Archive for the 'Mythology' Category

Unearthing an Ancient Temple in London

You never know what wonders may be concealed beneath our modern streets…

 

People queue to see the remains of the temple in 1954.

 

From CNN,

 

Temple to ancient Roman cult resurrected beneath London

 

“In central London, seven meters underground, lies an ancient Roman temple to a mysterious god called Mithras. Nearly 2,000 years after the temple was frequented by the all-male members of an exclusive, enigmatic cult, it has now been faithfully restored and opened to the public.

 

Visitors descend into a dimly lit cave beneath the new London headquarters of business news outlet Bloomberg. The temple slowly comes to life as torch light flickers and a recording of a low chanting fills the room. Channels of light and haze extend from the rocky ruins, recreating shadowy columns to give the impression of the temple’s superstructure. A light display in the recess of the temple depicts the cult statue of Mithras slaying a bull, an image that was the central icon of the cult.

 

The lost Roman temple beneath London.

 

It is believed that soldiers and merchants gathered in these secret temples drinking, feasting and performing rituals that may have involved simulating death and rebirth, and even some nakedness…”

 

For the rest, click here.

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Resurrecting the Christmas Ghost Story Tradition

Why should Halloween get all the fun?

 

 

From The Smithsonian,

 

A Plea to Resurrect the Christmas Tradition of Telling Ghost Stories
Though the practice is now more associated with Halloween, spooking out your family is well within the Christmas spirit

By Colin Dickey

 

“For the last hundred years, Americans have kept ghosts in their place, letting them out only in October, in the run-up to our only real haunted holiday, Halloween. But it wasn’t always this way, and it’s no coincidence that the most famous ghost story is a Christmas story—or, put another way, that the most famous Christmas story is a ghost story. Charles Dickens’ A Christmas Carol was first published in 1843, and its story about a man tormented by a series of ghosts the night before Christmas belonged to a once-rich, now mostly forgotten tradition of telling ghost stories on Christmas Eve. Dickens’ supernatural yuletide terror was no outlier, since for much of the 19th century, was the holiday indisputably associated with ghosts and the specters.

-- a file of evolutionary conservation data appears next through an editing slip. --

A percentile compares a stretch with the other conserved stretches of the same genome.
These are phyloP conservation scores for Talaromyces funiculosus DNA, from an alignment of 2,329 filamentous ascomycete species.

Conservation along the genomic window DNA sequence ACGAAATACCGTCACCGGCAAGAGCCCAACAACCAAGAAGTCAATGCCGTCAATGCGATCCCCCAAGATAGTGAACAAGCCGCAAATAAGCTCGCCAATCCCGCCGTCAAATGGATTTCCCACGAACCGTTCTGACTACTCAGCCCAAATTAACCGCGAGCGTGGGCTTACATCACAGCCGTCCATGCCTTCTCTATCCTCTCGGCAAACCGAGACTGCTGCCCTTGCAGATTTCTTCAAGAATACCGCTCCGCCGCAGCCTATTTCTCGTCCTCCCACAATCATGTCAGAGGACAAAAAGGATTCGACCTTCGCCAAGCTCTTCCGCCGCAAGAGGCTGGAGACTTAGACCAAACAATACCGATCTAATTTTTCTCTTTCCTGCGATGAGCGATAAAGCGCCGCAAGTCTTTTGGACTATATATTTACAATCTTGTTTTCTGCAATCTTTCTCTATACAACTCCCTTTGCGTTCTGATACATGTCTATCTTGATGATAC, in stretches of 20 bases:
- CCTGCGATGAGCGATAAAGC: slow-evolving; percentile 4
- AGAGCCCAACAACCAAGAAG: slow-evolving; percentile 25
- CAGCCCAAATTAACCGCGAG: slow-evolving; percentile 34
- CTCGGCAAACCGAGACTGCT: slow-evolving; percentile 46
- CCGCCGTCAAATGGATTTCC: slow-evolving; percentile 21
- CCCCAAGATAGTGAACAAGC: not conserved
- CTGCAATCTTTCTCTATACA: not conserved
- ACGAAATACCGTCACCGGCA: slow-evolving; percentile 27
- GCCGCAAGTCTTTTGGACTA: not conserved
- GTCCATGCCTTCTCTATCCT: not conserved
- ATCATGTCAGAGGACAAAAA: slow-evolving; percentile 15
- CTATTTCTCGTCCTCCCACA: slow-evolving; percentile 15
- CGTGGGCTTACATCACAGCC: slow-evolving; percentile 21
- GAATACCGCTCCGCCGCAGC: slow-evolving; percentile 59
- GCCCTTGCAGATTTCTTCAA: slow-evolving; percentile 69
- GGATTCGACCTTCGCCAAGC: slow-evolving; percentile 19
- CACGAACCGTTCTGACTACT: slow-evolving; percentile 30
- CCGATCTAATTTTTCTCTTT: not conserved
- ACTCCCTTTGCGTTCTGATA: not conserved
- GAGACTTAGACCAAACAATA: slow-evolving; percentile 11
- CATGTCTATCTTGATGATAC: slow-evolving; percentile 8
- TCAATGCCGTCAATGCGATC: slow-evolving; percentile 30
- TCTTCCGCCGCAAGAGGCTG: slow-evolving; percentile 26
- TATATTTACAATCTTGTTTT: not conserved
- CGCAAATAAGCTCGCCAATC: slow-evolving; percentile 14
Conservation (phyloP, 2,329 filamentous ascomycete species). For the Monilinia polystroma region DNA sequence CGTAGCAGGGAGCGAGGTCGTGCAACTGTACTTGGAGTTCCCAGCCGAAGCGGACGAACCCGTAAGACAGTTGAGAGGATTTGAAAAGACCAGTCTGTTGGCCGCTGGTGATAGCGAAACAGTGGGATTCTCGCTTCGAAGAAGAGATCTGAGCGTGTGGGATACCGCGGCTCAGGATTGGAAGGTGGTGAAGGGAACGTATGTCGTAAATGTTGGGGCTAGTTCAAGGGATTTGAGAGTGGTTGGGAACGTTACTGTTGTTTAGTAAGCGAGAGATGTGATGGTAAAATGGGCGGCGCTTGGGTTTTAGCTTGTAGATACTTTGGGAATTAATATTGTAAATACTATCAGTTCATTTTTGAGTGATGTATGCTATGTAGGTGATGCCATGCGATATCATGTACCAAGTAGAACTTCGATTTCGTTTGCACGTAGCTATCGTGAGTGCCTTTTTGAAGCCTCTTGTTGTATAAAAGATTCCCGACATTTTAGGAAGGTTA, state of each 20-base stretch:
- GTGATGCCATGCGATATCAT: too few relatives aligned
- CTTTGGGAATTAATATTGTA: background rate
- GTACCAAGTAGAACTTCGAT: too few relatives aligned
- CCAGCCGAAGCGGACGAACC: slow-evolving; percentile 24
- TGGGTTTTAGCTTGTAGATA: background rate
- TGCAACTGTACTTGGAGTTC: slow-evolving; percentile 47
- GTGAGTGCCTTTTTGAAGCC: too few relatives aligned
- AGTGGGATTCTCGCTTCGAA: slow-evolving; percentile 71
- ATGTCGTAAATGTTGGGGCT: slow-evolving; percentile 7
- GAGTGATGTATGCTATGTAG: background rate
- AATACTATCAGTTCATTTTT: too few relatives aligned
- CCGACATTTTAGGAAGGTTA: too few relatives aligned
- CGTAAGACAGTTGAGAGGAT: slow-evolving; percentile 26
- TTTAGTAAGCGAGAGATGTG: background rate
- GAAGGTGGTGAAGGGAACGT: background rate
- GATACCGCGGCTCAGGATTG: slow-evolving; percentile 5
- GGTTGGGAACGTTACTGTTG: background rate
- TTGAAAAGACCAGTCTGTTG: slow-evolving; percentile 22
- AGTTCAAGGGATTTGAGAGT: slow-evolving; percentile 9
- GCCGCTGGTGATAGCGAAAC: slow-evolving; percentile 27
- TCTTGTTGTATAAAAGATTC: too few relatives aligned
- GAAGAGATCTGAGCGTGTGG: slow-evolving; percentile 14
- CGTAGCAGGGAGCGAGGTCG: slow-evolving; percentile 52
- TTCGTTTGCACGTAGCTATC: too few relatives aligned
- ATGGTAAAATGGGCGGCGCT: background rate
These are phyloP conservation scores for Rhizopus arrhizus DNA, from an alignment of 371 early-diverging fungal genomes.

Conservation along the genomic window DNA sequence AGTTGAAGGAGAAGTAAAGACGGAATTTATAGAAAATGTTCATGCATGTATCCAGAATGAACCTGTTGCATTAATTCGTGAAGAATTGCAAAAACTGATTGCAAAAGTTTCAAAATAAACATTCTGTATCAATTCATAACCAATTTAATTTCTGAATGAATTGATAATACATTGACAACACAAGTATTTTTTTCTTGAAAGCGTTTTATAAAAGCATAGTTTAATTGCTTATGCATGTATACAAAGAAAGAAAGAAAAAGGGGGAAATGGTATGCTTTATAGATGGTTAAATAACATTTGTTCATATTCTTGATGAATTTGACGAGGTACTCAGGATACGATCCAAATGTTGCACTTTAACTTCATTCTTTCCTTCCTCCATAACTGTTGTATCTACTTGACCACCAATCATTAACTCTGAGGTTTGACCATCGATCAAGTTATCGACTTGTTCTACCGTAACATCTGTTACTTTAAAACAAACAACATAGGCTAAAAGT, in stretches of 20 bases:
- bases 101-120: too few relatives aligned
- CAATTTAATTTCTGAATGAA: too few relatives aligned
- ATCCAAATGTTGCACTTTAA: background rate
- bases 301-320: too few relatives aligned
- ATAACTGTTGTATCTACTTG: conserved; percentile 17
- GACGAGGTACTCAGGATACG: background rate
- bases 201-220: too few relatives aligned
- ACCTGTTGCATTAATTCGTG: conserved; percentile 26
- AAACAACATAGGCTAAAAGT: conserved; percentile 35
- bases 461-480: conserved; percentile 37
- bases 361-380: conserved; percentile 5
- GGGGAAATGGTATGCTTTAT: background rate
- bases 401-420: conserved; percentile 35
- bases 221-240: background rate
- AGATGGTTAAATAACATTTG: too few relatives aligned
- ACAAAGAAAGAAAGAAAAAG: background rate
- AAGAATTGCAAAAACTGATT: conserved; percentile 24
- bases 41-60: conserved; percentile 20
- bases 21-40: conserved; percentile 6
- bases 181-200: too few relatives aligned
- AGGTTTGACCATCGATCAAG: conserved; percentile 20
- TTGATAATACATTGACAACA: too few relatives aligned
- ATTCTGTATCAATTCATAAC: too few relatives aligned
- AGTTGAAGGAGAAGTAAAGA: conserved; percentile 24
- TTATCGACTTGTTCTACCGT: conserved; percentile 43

“Whenever five or six English-speaking people meet round a fire on Christmas Eve, they start telling each other ghost stories,” humorist Jerome K. Jerome wrote in his 1891 collection, Told After Supper. “Nothing satisfies us on Christmas Eve but to hear each other tell authentic anecdotes about spectres. It is a genial, festive season, and we love to muse upon graves, and dead bodies, and murders, and blood.”

 

Telling ghost stories during winter is a hallowed tradition, a folk custom stretches back centuries, when families would wile away the winter nights with tales of spooks and monsters. “A sad tale’s best for winter,” Mamillius proclaims in Shakespeare’s The Winter’s Tale: “I have one. Of sprites and goblins.” And the titular Jew of Malta in Christopher Marlowe’s play at one point muses, “Now I remember those old women’s words, Who in my wealth would tell me winter’s tales, And speak of spirits and ghosts by night…”

 

Read the rest here.
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‘Surely I am coming soon’ — Five Men Who Think They’re the Messiah

They believe. And their followers do too.

 

From National Geographic,

 

 

Meet Five Men Who All Think They’re the Messiah

These men say they’re the Second Coming of Jesus Christ. Their disciples agree.

Story and Photographs by Jonas Bendiksen and As told to Jeremy Berlin

 

‘Surely I am coming soon.’

 

“The Bible’s penultimate verse, prophesying the return of Jesus Christ, has always fascinated me. When is “soon”? And who is “I”? For the past three years I’ve followed seven men who claim to be the Second Coming of Christ (five are shown here). By immersing myself in their revelations and spending time with their disciples, I’ve tried to produce images that illustrate the human longing for faith, meaning, and salvation.

 

Religion is somewhat mysterious to me, probably because I wasn’t raised with it in Norway. But I’ve always enjoyed reading Scripture, and over the past decade or so my interest in it has grown. I’ve found myself coming back, again and again, to that mysterious line—a promise that Christianity has been waiting nearly 2,000 years to be fulfilled…”

 

For the stories and photographs, click here.

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